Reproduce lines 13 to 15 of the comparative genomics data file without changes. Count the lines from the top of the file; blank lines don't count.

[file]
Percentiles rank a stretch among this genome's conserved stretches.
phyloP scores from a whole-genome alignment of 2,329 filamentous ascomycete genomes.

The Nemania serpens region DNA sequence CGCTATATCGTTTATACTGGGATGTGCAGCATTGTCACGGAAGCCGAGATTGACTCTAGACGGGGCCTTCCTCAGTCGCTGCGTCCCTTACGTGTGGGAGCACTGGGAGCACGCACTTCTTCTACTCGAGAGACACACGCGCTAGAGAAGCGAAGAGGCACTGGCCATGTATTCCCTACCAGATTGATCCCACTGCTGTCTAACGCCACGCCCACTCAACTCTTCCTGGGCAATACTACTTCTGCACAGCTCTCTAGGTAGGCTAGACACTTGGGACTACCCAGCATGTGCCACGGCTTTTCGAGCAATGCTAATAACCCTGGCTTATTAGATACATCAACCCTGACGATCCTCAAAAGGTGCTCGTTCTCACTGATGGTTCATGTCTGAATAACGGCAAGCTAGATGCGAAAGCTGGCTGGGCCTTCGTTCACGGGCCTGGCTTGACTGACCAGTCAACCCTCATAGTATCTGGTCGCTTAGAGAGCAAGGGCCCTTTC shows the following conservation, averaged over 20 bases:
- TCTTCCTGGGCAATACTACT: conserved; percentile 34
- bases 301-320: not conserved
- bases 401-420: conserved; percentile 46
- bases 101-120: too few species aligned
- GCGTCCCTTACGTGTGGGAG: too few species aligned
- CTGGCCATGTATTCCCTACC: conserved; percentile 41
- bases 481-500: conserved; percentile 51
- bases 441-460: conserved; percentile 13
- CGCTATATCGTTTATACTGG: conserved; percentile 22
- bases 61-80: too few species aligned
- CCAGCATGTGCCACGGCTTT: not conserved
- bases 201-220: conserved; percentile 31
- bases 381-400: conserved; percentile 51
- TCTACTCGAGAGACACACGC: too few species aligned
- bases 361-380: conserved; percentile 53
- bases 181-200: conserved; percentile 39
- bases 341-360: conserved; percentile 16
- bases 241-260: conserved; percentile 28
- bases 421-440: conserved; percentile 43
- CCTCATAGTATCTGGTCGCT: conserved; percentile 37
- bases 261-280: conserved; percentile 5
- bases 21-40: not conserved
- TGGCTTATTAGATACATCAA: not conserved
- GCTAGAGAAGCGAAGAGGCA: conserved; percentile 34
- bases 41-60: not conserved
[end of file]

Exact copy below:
- bases 61-80: too few species aligned
- CCAGCATGTGCCACGGCTTT: not conserved
- bases 201-220: conserved; percentile 31